Starting July 3, residents in Clay County, Kentucky, will no longer have to get their water from contaminated wells and streams thanks to the opening of a new water kiosk designed by an interdisciplinary team of UT faculty and students.
Department of Civil and Environmental Engineering News
A study by UT researchers could soon change the way electric bicycles are used and regulated. Led by Chris Cherry, the group took one of the first in-depth looks at how the behavior of e-bike riders compares to that of traditional bikers.
A UT study on how trees affect water runoff in urban areas is fully under way, thanks in part to students at West High School in Knoxville.
A leading center at UT will soon have a new director: accomplished faculty member Terry Hazen is taking the helm at the Institute for a Secure and Sustainable Environment.
Water-related issues are quickly shaping up to be a major concern around the world, and a new lab at UT hopes to tackle that concern. The Hydraulics and Sedimentation Laboratory officially opened this week, with the implications of its research already being felt.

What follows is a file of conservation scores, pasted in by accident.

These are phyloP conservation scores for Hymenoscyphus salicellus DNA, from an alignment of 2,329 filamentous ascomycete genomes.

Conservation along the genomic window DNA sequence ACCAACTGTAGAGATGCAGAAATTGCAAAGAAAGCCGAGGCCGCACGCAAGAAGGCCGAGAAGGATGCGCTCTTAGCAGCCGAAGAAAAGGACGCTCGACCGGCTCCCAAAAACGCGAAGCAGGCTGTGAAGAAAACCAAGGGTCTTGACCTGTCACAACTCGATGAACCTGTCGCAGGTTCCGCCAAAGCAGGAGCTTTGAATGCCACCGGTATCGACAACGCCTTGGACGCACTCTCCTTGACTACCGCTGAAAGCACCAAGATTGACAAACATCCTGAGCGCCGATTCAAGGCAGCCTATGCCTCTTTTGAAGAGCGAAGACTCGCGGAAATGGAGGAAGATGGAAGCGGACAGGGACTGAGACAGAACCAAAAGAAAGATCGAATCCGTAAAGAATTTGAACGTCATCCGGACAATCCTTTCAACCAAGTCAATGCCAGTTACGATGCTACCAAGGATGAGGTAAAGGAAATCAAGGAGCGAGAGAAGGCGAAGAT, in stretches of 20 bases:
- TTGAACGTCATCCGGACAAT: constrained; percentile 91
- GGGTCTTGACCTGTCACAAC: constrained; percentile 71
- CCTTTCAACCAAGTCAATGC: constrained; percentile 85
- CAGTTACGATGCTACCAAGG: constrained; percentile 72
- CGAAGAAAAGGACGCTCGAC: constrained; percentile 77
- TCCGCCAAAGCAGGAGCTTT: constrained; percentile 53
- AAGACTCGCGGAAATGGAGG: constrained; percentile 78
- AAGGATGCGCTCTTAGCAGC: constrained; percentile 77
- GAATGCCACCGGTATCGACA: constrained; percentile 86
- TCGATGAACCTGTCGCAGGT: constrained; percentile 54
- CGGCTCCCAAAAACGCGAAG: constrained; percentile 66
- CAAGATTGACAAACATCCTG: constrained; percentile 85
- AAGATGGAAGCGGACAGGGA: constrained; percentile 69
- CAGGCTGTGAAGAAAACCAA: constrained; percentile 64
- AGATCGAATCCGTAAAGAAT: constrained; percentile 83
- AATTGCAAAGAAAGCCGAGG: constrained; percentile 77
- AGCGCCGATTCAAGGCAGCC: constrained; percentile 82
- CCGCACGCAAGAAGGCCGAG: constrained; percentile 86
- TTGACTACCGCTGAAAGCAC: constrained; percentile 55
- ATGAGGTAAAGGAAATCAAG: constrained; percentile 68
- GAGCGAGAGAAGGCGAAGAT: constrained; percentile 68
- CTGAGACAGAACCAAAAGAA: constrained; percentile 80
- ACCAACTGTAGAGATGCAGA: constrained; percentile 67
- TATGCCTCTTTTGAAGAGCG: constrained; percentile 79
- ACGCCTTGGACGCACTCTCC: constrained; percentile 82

The Department of Civil and Environmental Engineering is hosting an open house Tuesday, May 12, for its new state-of-the-art Hydraulics and Sedimentation Laboratory, one of the most advanced in the country and one of the few in the Southeast.
One of the oldest departments in the College of Engineering will soon have a new leader: Chris D. Cox has been selected to oversee the Department of Civil and Environmental Engineering.
The Philadelphia Inquirer recently interviewed David Clarke, the director of UT’s Center for Transportation Research, about rail safety.
An iconic member of the College of Engineering received a high honor recently as the Dr. Edwin G. Burdette Professorship Endowment was announced.
Center for Transportation Research Director David Clarke, considered an expert in the field of rail transportation, safety, and shipping, recently talked to Motherboard about the future of driverless trains. Motherboard, on online magazine that describes itself as “dedicated to the intersection of technology, science and humans,” posed the question as to why, given all the